Point Pleasant (West Virginia)

Point Pleasant is a town of 4,637 people (as of 2000) in West Virginia. These days it’s best-known for a series of mysterious paranormal occurrences that began in 1966. Starting on November 12th of that year, locals began to catch glimpses of an odd flying creature – people generally described it as a very large grey man-shaped creature, with giant wings and large red eyes – that pursued people and even killed their pets, apparently making its home in an abandoned TNT plant outside of town. The newspapers called it Mothman, and there were over 100 sightings of it during the next year. Then tragedy struck: on December 15, 1967, the 700-foot Silver Bridge between Point Pleasant and Ohio collapsed, killing 46 people. Following the collapse, sightings of the Mothman dropped off, leading some to hypothesize that the Mothman was a sort of harbinger of doom. This same period was marked with an apparent increase in paranormal phenomena, and some have linked the entire series of events to an old Native American curse that was reputedly put on the area by a murdered chief. The events surrounding the sightings inspired the book The Mothman Prophecies, on which the 2002 film was based.

Point Pleasant was also the site of the First Battle of the Revolution – the Battle of Point Pleasant on October 10, 1774, between the Virginia militia and the Shawnee led by Chief Cornstalk (he of the curse). The battle prevented the Native Americans from forming an alliance with the British, which in turn shaped the outcome of the War of Independence.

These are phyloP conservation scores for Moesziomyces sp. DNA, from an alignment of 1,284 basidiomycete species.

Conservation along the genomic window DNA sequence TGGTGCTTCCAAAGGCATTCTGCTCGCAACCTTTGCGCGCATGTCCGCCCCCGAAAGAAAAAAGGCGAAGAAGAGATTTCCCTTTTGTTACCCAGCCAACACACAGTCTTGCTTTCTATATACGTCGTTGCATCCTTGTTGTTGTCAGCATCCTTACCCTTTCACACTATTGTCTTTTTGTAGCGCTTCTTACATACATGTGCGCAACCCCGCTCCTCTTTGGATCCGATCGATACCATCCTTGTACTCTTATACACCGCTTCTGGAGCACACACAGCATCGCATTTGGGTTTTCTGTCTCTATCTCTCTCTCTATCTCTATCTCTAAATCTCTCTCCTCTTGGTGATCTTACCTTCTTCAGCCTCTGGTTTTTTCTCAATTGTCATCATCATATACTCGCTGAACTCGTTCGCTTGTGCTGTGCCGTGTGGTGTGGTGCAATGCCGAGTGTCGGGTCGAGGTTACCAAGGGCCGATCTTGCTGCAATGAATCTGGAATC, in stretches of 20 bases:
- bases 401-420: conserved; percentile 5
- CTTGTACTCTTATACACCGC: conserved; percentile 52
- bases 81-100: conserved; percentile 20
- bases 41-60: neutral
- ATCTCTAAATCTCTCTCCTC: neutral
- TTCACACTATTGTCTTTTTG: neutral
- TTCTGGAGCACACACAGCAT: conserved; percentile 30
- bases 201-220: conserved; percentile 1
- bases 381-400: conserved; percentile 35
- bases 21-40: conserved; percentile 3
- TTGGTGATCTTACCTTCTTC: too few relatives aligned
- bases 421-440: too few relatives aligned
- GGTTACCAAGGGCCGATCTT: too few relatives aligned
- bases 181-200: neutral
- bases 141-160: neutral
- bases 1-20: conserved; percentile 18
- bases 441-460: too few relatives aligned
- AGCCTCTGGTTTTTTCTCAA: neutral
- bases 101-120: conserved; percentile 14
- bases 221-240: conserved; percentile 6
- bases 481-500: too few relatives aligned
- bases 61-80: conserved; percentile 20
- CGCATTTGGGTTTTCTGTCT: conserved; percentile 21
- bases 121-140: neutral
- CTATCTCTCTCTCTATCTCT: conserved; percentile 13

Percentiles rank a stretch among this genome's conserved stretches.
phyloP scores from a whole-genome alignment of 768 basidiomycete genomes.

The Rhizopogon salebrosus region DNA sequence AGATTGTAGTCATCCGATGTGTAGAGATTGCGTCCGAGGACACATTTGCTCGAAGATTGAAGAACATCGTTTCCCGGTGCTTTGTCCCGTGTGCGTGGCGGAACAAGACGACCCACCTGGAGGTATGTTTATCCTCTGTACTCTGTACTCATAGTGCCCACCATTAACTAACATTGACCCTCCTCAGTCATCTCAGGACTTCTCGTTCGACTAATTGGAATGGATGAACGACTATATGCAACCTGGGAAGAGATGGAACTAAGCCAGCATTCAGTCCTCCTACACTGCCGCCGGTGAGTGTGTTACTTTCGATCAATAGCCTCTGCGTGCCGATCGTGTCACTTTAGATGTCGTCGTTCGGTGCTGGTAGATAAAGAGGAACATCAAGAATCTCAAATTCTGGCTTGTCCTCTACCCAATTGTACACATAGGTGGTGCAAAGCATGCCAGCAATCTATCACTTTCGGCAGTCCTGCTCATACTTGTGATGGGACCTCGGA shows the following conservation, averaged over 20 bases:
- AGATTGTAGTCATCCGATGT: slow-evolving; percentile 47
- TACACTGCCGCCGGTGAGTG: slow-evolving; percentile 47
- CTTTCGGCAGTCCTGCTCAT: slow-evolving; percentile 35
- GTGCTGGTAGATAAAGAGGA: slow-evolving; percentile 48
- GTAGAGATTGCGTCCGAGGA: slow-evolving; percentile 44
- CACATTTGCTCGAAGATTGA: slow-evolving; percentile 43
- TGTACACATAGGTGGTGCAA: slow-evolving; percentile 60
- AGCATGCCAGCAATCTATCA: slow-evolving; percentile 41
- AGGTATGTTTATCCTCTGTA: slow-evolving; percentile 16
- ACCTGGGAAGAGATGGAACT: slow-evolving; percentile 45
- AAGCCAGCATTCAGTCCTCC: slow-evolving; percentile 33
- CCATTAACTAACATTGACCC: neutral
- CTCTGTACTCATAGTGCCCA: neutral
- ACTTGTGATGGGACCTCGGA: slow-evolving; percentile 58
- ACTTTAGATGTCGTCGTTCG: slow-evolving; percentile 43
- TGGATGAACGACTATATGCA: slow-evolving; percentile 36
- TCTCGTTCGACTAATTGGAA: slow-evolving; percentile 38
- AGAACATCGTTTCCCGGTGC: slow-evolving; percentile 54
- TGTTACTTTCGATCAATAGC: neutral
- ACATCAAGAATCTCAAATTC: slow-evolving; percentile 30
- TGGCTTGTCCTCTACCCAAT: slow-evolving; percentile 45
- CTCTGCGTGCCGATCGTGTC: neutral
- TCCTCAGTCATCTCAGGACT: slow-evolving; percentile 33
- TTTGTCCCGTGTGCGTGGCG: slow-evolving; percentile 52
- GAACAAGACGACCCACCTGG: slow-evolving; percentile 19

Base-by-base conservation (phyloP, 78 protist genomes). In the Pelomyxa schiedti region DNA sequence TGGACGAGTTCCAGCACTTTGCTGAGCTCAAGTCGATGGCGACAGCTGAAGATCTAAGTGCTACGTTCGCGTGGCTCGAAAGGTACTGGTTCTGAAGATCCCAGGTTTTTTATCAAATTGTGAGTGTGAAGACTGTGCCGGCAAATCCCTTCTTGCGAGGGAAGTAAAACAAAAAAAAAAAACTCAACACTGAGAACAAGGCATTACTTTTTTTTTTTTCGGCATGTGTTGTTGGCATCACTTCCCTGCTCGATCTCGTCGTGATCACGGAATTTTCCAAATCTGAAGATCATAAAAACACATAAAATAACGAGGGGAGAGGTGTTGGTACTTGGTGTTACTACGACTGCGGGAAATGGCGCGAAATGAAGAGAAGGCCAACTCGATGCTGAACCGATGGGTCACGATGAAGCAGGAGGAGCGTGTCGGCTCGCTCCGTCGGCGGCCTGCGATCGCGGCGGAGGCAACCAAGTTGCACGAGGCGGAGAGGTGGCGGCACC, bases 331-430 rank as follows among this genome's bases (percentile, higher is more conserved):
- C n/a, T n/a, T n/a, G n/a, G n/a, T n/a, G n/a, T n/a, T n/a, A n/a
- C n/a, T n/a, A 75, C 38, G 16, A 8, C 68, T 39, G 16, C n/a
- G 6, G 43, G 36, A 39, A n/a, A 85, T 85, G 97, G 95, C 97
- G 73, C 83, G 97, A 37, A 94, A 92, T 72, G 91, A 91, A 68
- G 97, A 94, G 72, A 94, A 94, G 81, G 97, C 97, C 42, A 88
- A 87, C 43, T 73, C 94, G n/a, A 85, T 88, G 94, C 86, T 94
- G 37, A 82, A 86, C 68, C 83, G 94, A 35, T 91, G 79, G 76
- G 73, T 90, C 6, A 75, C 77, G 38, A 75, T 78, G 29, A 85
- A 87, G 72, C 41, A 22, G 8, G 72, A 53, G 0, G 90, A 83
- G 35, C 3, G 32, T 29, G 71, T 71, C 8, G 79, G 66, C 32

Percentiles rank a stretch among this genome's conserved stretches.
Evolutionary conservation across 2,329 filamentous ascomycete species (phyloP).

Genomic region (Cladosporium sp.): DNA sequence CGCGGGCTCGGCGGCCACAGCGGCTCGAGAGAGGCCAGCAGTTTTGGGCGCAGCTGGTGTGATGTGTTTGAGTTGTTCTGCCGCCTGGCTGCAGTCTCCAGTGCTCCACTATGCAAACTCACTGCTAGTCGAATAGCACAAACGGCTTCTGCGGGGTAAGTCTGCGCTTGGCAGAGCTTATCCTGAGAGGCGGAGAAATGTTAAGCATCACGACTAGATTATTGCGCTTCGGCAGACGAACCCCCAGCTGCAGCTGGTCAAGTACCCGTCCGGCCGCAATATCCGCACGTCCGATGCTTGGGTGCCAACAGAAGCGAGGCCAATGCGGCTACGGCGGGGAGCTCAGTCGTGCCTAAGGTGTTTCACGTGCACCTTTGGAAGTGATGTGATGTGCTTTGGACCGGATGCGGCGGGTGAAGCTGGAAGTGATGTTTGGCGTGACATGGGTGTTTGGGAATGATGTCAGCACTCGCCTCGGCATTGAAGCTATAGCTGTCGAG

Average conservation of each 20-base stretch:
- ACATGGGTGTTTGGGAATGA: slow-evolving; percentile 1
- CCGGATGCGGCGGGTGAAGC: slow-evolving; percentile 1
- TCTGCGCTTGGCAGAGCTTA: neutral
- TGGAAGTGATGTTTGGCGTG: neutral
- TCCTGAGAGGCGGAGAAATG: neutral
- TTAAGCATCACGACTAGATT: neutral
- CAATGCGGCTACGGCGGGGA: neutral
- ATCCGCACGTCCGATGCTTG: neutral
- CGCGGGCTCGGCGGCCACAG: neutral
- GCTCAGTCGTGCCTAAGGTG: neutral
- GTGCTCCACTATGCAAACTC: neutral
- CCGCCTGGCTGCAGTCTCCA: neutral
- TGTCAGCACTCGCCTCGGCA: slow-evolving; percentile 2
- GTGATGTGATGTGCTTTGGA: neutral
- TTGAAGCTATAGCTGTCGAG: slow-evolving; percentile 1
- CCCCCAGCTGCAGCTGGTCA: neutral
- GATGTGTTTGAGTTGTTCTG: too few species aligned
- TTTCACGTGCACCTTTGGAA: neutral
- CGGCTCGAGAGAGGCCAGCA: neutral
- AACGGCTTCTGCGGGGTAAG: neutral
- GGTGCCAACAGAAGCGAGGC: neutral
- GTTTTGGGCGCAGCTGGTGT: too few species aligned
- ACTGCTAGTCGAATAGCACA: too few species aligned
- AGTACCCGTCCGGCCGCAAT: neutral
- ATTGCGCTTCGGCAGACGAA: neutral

. . . Point Pleasant (West Virginia) . . .

Point Pleasant is at the intersection of US-35 (which follows the Kanawha River), between Charleston and Jackson, Ohio, and OH-7 (which follows the Ohio River), between Huntington and Middleport, Ohio.

There’s no bus or taxi service in town, so bring your car.

  • The tourism information center is at 210 Viand Street, 304-675-6788. Open M-F 9AM-5PM, Sa 9AM-2PM.
  • The 12-foot-tall stainless-steel Mothman statue at the corner of 4th Street and Main Street.
  • Fort Randolph and Fort Blair, Highway 2 and Highway 62, 304-675-1068. Located in the 44-acre Krodel Park. The original Fort Blair was built in November 1774; after being destroyed by Native Americans, it was rebuilt in May 1776 and renamed Fort Randolph. After being destroyed yet again, it was re-rebuilt in 1785, although no trace of it remains today. The fort was reconstructed in October 1974, along with other period buildings. Re-enactments are carried out during warmer weather. The park also features fishing, paddle boats, miniature golf, a playground and camping facilities.
  • 38.8392-82.14081 Tu-Endie-Wei State Park, 1 Main Street, +1 304-675-0869. Open year-round; museum open May through October. The site of the Battle of Point Pleasant; an 84-foot-tall granite obelisk commemorates the Virginia militiamen who died in the battle. The Mansion House Museum, built in 1796 as a tavern and the oldest hewn-log house in the Kanawha Valley today, is also on the site. The name of the park comes from a Wyandotte phrase meaning “the point between two waters”, signifying the spot where the Kanawha and Ohio Rivers meet.  

. . . Point Pleasant (West Virginia) . . .

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. . . Point Pleasant (West Virginia) . . .

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